(Examiner.com) African Americans were brought to America during the 1600’s to provide free labor for the plantations. One major reason why America was able to develop a major leader in commerce because mass wealth was created in this country by no wages had to be paid to the labor force in the South. Despite of what African Americans contributed to this country, in modern America, the African Americans race always have the highest unemployment rate in America. There were several theories that were analyzed to why black people are mostly not to get hired by employers in America. The reasons are black people are portrayed as negative way by the entertainment industry in America, discrimination by the employers, policies enforced by the state and federal government, and immigration policies. Regardless in America, if America economy is booming or in a recession, the data always reflect that African American have the highest unemployment rate. The thesis that was utilized for this study is why do African Americans have the highest unemployment rate in America? What factors that contribute to cause African Americans to have 17 out of 100 people not working. (Ayoade, 2011, Hill, 2004 and Griffin, 2012, Junior, 2008, Lee, 2005, Robsion, n.d., Rodgers 2008, Spalding 2012 and United States Department of Labor, 2013).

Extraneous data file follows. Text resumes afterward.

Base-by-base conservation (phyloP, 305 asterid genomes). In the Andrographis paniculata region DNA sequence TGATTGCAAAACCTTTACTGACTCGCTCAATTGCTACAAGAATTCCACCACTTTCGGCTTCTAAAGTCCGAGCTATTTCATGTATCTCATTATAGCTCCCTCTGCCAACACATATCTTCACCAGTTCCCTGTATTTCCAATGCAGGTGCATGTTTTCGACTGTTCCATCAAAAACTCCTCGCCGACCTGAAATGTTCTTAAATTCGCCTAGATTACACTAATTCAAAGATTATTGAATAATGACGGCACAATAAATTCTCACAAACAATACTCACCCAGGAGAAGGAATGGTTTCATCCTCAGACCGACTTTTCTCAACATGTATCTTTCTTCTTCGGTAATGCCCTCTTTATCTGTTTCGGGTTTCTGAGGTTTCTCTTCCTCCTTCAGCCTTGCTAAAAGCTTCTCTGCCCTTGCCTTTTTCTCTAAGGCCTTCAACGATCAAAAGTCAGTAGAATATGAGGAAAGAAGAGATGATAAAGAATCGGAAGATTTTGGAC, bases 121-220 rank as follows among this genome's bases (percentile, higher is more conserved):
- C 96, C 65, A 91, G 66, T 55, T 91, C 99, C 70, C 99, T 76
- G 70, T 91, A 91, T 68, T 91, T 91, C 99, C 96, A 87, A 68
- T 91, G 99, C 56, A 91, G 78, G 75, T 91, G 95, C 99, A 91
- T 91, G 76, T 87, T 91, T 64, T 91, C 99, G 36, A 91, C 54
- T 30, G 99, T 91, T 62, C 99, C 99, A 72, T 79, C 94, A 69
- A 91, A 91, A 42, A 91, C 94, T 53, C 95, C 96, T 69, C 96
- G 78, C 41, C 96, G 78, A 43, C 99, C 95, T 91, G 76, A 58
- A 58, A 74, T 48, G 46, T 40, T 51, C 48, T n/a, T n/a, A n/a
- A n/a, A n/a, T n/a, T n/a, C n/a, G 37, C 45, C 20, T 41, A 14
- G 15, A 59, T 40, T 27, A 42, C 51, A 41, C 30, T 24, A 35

Posts Tagged ‘economy’
(Philly1.com) During the past four decades, the job market for working age African American males has fundamentally collapsed in urban America.
That’s the conclusion of a recent study by Dr. Marc Levine at the University of Wisconsin-Madison. He looked at “employment rates” in forty of the nation’s largest metropolitan areas based on every Census taken from 1970 to 2010.
The results are shared in “Race and Male Employment in Wake of the Great Recession: Black Male…“. The findings are stunning and should be a wake-up call to the entire nation, particularly community activists, policymakers, media and the Black community.
Black male employment is a crisis with no solutions on the table and faint discussion of the problem. Levine finds that in five of the nation’s largest metropolitan areas, fewer than half of the working-age Black males held jobs. The US Census defines “working age” as 16-64, and “prime working years” as 25-54. In Milwaukee, the Black male employment rate in 2010 (latest year available) was over 20 points lower than the Hispanic male rate and 32.7 percentage points lower than that of white males.